The Sweeney Redevivus poems are fascinating in terms of voicing. In his notes Heaney indicates that they are ‘voiced for Sweeney’ but this does not and cannot exclude the poet’s participation. Each poem resembles a piece of music with a background accompaniment and two voices that pick up the melody in turn or together; the mood of each piece varies as does its ensemble effect on the listener’s ear and the reader’s sensibility.
Heaney describes a ‘master-class’.
The speaker pays tribute to an anonymous ‘master’ whose opinions are respected and valued and who is a giant against whom to measure himself. Heaney indicated he was reworking the meal at which he first met Czeslaw Milosz in California (note below).
Heaney sets the poem in a medieval, Gothic ruin. The ‘master’, pictured as inward looking and emblematic of a former time, is living without a roof over his head: He dwelt in himself/ like a rook in an unroofed tower.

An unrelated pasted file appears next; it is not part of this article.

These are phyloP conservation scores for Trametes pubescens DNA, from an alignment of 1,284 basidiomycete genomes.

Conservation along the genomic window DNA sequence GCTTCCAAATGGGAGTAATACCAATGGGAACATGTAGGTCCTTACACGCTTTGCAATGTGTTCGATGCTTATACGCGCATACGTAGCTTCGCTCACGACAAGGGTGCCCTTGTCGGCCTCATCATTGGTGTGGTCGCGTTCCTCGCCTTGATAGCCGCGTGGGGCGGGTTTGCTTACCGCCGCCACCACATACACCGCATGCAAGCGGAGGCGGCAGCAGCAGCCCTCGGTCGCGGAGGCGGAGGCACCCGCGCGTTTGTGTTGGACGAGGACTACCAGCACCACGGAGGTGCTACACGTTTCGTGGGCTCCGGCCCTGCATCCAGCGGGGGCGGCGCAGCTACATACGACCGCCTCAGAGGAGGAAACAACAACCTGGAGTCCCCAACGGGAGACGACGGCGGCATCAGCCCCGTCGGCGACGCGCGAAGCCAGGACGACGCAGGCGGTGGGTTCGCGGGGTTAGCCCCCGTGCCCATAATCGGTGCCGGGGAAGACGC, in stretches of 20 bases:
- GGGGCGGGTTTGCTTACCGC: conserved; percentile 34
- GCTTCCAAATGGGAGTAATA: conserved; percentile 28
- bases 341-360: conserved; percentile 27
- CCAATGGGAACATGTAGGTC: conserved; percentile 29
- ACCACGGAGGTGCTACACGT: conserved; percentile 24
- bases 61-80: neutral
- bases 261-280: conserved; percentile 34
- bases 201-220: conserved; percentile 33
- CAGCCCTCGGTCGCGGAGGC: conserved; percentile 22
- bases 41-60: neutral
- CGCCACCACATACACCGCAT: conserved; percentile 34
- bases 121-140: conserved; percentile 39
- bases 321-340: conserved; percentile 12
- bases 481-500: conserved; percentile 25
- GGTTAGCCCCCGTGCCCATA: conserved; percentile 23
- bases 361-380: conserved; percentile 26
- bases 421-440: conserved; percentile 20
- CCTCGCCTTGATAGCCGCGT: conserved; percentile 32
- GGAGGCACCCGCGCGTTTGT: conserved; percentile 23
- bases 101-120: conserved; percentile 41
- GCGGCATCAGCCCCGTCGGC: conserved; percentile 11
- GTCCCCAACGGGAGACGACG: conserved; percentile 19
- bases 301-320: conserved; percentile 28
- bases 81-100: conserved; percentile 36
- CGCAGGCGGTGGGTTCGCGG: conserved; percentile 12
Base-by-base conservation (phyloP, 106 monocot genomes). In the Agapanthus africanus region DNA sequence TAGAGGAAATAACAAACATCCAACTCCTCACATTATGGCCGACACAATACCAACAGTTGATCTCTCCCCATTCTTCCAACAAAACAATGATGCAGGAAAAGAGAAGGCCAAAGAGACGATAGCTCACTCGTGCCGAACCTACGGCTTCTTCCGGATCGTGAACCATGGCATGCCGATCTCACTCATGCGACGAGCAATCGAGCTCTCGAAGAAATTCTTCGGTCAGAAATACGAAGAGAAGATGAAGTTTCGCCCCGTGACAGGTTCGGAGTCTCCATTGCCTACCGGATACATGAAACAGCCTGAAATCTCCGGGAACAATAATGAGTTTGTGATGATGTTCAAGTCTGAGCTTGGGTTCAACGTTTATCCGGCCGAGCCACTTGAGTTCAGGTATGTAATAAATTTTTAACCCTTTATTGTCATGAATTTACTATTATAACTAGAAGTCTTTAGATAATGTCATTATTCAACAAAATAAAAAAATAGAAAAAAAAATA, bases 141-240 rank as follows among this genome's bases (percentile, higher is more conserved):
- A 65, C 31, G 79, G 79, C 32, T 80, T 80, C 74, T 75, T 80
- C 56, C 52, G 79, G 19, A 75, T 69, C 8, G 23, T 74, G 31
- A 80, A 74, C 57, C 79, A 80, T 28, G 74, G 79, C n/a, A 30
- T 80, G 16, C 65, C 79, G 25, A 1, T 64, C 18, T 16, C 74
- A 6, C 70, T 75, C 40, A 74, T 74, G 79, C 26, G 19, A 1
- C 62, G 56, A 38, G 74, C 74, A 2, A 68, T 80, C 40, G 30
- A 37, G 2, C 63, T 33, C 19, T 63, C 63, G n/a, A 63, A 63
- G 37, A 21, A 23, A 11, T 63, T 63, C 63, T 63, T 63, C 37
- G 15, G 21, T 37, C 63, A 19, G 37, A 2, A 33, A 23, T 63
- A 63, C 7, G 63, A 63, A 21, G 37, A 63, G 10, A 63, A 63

To reach him involves personal challenges of fitness and vertigo: maintain a climb up … not flinch. The speaker keeps his eyes lowered out of deference though he knows his approach will be monitored from the Master’s coign of seclusion.
The ‘master-class ‘ began calmly and steadily. The teacher revealed his wisdom deliberately, step by step (unclasping his book of withholding/ a page at a time);nothing surprising or visionary in his method (arcane), just old-fashioned pedagogy: the old rules/ we all had inscribed on our slates.
The unfolding of the master-class is expressed metaphorically, each point made following the precise pattern of a medieval manuscript: Each character blocked on the parchment secure in its volume and measure; each proposition given its space; each opinion better for having stood the test of time (Like quarrymen’s hammers and wedges proofed/ by intransigent service);well constructed opinions leading to easier exchanges and opening further lines of enquiry: Like coping stones where you rest/ in the balm of the wellspring. The poem recalls the Californian seafood meal in Away from it all.